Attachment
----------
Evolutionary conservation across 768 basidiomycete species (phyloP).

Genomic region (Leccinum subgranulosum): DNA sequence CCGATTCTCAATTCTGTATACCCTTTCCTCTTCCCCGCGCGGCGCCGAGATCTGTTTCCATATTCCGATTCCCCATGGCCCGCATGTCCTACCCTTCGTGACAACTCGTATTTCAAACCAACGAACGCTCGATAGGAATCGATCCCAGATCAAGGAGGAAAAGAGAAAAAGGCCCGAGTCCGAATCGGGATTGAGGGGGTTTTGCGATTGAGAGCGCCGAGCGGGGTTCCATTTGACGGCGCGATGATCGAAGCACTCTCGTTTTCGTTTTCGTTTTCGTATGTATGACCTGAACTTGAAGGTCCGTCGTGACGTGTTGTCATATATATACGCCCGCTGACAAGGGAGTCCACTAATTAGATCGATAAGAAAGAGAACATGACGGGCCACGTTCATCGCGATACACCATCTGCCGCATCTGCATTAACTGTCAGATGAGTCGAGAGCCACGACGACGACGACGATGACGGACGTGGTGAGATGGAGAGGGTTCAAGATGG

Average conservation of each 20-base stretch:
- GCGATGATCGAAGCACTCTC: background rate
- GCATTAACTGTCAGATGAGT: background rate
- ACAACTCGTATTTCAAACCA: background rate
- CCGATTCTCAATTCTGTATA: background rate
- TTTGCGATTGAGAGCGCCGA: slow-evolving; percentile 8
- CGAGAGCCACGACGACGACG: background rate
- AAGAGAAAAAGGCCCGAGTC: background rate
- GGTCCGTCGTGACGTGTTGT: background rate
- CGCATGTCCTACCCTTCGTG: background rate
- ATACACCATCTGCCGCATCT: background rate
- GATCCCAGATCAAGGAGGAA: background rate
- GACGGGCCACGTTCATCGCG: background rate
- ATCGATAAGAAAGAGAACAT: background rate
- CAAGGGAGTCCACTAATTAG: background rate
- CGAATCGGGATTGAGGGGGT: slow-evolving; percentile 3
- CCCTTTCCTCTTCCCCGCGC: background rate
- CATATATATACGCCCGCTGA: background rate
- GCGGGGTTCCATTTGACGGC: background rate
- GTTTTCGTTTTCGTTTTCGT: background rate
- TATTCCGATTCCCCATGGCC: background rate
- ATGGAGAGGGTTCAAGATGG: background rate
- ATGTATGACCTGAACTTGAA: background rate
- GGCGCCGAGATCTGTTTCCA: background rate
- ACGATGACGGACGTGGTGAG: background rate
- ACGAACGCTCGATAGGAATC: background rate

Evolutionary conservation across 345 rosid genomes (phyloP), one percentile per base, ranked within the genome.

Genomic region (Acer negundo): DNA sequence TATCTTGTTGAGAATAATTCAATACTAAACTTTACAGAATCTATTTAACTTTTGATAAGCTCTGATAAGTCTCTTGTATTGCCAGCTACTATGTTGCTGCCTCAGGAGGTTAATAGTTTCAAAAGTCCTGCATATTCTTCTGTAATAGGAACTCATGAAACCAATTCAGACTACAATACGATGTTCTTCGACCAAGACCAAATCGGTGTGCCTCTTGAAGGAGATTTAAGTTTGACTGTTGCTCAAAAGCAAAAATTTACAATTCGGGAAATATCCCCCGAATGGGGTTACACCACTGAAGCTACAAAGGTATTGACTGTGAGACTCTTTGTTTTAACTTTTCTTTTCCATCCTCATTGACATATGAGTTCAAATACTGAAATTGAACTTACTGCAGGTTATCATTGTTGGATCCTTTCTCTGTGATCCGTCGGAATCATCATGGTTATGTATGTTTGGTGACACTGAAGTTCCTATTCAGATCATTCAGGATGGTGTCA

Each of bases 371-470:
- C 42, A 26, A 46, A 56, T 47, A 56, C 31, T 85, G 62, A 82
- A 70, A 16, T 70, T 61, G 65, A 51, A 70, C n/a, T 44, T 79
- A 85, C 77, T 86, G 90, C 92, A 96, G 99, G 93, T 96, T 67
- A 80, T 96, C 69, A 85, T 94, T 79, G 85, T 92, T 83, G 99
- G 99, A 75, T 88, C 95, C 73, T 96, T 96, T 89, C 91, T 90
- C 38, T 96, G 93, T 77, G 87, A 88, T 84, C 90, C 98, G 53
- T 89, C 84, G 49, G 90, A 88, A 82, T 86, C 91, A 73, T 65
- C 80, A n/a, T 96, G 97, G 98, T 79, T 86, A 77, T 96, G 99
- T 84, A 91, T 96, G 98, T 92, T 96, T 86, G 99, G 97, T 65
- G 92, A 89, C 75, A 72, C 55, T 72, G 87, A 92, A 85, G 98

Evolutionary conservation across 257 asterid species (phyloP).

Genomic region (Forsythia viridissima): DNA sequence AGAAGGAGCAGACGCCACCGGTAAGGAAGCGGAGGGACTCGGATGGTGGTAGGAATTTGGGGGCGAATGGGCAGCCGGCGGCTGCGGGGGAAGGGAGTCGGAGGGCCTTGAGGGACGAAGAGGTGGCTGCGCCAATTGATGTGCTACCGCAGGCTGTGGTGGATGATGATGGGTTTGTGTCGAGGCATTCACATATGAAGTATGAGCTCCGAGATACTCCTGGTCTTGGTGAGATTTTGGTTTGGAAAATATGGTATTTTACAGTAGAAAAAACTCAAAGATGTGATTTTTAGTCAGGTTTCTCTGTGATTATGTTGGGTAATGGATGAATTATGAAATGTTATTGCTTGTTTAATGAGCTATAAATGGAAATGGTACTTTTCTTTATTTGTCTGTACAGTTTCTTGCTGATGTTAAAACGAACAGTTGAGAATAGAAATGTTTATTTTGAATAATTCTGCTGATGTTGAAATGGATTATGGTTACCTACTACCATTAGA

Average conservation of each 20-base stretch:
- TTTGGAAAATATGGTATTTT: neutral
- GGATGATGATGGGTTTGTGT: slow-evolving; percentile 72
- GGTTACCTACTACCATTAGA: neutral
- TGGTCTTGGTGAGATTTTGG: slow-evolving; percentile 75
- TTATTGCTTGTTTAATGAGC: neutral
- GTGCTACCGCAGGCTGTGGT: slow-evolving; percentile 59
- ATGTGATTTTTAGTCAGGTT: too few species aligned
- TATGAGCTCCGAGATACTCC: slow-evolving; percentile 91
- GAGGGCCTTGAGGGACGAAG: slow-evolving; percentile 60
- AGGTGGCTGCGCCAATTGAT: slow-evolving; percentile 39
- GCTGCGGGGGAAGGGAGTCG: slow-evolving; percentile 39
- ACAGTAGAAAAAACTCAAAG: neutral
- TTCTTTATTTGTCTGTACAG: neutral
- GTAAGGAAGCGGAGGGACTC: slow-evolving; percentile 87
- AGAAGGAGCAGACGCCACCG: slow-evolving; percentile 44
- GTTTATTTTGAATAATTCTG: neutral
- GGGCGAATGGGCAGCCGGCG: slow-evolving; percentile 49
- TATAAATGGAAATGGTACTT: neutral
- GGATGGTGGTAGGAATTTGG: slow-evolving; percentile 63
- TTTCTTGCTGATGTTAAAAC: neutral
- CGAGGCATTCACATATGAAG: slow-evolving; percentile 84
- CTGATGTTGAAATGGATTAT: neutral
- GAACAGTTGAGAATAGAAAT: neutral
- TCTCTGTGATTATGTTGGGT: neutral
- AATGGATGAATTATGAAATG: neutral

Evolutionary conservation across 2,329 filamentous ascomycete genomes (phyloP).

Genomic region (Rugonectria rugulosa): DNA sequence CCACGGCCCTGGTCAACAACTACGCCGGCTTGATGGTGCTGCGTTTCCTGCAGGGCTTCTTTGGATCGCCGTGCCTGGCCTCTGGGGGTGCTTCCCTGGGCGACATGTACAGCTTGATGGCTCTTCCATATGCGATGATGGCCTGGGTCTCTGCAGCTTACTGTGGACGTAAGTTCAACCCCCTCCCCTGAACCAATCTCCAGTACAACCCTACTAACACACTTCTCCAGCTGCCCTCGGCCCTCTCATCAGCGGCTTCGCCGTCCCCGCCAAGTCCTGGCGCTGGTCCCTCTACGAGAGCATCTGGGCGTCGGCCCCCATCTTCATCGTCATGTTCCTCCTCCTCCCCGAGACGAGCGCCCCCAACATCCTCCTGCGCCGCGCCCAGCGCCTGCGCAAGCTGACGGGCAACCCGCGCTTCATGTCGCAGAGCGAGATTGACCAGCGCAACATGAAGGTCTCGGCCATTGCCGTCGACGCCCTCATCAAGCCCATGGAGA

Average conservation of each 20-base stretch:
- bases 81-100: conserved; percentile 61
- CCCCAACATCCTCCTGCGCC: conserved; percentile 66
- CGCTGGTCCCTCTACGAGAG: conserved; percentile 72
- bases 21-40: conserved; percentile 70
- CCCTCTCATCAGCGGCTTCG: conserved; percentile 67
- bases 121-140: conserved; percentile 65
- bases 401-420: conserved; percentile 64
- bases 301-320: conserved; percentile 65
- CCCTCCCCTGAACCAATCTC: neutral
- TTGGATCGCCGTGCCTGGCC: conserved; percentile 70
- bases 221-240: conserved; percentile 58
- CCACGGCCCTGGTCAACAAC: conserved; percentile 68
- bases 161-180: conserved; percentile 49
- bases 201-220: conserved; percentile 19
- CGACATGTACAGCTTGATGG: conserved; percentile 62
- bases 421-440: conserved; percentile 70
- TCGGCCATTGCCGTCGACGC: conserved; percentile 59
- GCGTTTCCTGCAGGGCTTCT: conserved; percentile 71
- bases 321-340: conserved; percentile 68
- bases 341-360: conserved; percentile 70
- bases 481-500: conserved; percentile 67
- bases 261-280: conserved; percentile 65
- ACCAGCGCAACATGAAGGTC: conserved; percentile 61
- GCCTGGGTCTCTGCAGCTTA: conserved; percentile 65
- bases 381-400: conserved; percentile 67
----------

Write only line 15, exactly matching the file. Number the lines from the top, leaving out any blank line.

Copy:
- GACGGGCCACGTTCATCGCG: background rate